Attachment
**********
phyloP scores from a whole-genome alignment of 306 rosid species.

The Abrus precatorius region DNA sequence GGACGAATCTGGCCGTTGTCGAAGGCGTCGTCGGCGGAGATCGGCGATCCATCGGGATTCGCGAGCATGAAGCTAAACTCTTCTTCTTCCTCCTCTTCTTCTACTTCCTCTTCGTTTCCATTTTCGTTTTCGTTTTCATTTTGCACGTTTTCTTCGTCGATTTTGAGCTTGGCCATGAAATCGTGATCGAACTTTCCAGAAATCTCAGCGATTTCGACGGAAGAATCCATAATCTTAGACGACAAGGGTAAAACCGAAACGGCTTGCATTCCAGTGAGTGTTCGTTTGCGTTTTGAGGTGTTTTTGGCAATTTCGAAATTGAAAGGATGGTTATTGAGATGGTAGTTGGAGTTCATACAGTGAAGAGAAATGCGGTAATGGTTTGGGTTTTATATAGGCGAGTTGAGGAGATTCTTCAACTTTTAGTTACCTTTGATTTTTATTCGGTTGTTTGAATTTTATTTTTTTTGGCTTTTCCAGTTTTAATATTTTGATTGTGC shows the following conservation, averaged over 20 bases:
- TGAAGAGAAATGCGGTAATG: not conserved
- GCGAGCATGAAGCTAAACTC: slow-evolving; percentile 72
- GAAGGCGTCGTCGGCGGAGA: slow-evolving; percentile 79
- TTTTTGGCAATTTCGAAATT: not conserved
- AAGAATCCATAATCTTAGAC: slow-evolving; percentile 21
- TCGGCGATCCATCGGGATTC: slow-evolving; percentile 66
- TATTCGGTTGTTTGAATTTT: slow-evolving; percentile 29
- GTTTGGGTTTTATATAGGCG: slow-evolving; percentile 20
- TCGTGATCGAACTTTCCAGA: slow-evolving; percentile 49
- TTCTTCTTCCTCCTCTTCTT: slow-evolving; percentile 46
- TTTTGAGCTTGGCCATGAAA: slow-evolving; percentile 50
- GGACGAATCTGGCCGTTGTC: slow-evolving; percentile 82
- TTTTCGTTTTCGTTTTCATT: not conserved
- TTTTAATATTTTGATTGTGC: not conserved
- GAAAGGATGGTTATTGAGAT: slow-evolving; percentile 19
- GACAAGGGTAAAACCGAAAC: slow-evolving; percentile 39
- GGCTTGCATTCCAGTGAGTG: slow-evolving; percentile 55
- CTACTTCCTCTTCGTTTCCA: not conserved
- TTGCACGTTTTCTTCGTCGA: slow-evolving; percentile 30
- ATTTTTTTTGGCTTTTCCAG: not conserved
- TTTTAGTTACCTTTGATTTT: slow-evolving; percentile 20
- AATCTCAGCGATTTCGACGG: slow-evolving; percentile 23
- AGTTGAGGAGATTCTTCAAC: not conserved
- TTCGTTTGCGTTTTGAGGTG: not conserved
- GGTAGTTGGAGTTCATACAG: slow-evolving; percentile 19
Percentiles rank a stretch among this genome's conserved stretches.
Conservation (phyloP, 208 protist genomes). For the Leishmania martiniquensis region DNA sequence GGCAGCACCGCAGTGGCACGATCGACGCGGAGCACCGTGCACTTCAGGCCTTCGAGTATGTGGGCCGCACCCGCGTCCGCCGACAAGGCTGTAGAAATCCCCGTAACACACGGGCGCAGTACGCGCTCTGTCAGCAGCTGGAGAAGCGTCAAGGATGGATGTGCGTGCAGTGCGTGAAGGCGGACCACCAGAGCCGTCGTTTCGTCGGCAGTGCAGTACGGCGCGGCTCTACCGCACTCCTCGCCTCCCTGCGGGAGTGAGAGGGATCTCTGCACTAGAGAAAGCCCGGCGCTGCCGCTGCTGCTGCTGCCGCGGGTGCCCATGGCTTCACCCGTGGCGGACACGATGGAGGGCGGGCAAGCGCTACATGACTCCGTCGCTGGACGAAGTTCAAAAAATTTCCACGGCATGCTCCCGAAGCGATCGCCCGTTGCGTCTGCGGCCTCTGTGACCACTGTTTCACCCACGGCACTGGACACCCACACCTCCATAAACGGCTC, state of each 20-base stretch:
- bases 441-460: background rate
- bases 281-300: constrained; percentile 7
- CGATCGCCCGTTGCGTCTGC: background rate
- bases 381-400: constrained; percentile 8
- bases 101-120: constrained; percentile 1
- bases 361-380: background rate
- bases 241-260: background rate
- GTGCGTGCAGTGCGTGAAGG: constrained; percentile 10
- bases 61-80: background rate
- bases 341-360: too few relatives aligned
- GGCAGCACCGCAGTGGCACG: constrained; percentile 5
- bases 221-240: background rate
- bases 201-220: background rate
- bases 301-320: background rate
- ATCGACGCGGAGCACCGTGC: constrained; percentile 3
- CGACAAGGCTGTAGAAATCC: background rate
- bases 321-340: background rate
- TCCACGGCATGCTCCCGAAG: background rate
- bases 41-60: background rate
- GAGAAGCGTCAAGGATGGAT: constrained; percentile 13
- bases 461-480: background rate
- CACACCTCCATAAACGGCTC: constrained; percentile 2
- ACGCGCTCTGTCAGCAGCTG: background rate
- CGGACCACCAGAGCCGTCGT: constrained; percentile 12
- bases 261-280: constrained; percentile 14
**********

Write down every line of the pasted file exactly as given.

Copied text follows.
phyloP scores from a whole-genome alignment of 306 rosid species.

The Abrus precatorius region DNA sequence GGACGAATCTGGCCGTTGTCGAAGGCGTCGTCGGCGGAGATCGGCGATCCATCGGGATTCGCGAGCATGAAGCTAAACTCTTCTTCTTCCTCCTCTTCTTCTACTTCCTCTTCGTTTCCATTTTCGTTTTCGTTTTCATTTTGCACGTTTTCTTCGTCGATTTTGAGCTTGGCCATGAAATCGTGATCGAACTTTCCAGAAATCTCAGCGATTTCGACGGAAGAATCCATAATCTTAGACGACAAGGGTAAAACCGAAACGGCTTGCATTCCAGTGAGTGTTCGTTTGCGTTTTGAGGTGTTTTTGGCAATTTCGAAATTGAAAGGATGGTTATTGAGATGGTAGTTGGAGTTCATACAGTGAAGAGAAATGCGGTAATGGTTTGGGTTTTATATAGGCGAGTTGAGGAGATTCTTCAACTTTTAGTTACCTTTGATTTTTATTCGGTTGTTTGAATTTTATTTTTTTTGGCTTTTCCAGTTTTAATATTTTGATTGTGC shows the following conservation, averaged over 20 bases:
- TGAAGAGAAATGCGGTAATG: not conserved
- GCGAGCATGAAGCTAAACTC: slow-evolving; percentile 72
- GAAGGCGTCGTCGGCGGAGA: slow-evolving; percentile 79
- TTTTTGGCAATTTCGAAATT: not conserved
- AAGAATCCATAATCTTAGAC: slow-evolving; percentile 21
- TCGGCGATCCATCGGGATTC: slow-evolving; percentile 66
- TATTCGGTTGTTTGAATTTT: slow-evolving; percentile 29
- GTTTGGGTTTTATATAGGCG: slow-evolving; percentile 20
- TCGTGATCGAACTTTCCAGA: slow-evolving; percentile 49
- TTCTTCTTCCTCCTCTTCTT: slow-evolving; percentile 46
- TTTTGAGCTTGGCCATGAAA: slow-evolving; percentile 50
- GGACGAATCTGGCCGTTGTC: slow-evolving; percentile 82
- TTTTCGTTTTCGTTTTCATT: not conserved
- TTTTAATATTTTGATTGTGC: not conserved
- GAAAGGATGGTTATTGAGAT: slow-evolving; percentile 19
- GACAAGGGTAAAACCGAAAC: slow-evolving; percentile 39
- GGCTTGCATTCCAGTGAGTG: slow-evolving; percentile 55
- CTACTTCCTCTTCGTTTCCA: not conserved
- TTGCACGTTTTCTTCGTCGA: slow-evolving; percentile 30
- ATTTTTTTTGGCTTTTCCAG: not conserved
- TTTTAGTTACCTTTGATTTT: slow-evolving; percentile 20
- AATCTCAGCGATTTCGACGG: slow-evolving; percentile 23
- AGTTGAGGAGATTCTTCAAC: not conserved
- TTCGTTTGCGTTTTGAGGTG: not conserved
- GGTAGTTGGAGTTCATACAG: slow-evolving; percentile 19
Percentiles rank a stretch among this genome's conserved stretches.
Conservation (phyloP, 208 protist genomes). For the Leishmania martiniquensis region DNA sequence GGCAGCACCGCAGTGGCACGATCGACGCGGAGCACCGTGCACTTCAGGCCTTCGAGTATGTGGGCCGCACCCGCGTCCGCCGACAAGGCTGTAGAAATCCCCGTAACACACGGGCGCAGTACGCGCTCTGTCAGCAGCTGGAGAAGCGTCAAGGATGGATGTGCGTGCAGTGCGTGAAGGCGGACCACCAGAGCCGTCGTTTCGTCGGCAGTGCAGTACGGCGCGGCTCTACCGCACTCCTCGCCTCCCTGCGGGAGTGAGAGGGATCTCTGCACTAGAGAAAGCCCGGCGCTGCCGCTGCTGCTGCTGCCGCGGGTGCCCATGGCTTCACCCGTGGCGGACACGATGGAGGGCGGGCAAGCGCTACATGACTCCGTCGCTGGACGAAGTTCAAAAAATTTCCACGGCATGCTCCCGAAGCGATCGCCCGTTGCGTCTGCGGCCTCTGTGACCACTGTTTCACCCACGGCACTGGACACCCACACCTCCATAAACGGCTC, state of each 20-base stretch:
- bases 441-460: background rate
- bases 281-300: constrained; percentile 7
- CGATCGCCCGTTGCGTCTGC: background rate
- bases 381-400: constrained; percentile 8
- bases 101-120: constrained; percentile 1
- bases 361-380: background rate
- bases 241-260: background rate
- GTGCGTGCAGTGCGTGAAGG: constrained; percentile 10
- bases 61-80: background rate
- bases 341-360: too few relatives aligned
- GGCAGCACCGCAGTGGCACG: constrained; percentile 5
- bases 221-240: background rate
- bases 201-220: background rate
- bases 301-320: background rate
- ATCGACGCGGAGCACCGTGC: constrained; percentile 3
- CGACAAGGCTGTAGAAATCC: background rate
- bases 321-340: background rate
- TCCACGGCATGCTCCCGAAG: background rate
- bases 41-60: background rate
- GAGAAGCGTCAAGGATGGAT: constrained; percentile 13
- bases 461-480: background rate
- CACACCTCCATAAACGGCTC: constrained; percentile 2
- ACGCGCTCTGTCAGCAGCTG: background rate
- CGGACCACCAGAGCCGTCGT: constrained; percentile 12
- bases 261-280: constrained; percentile 14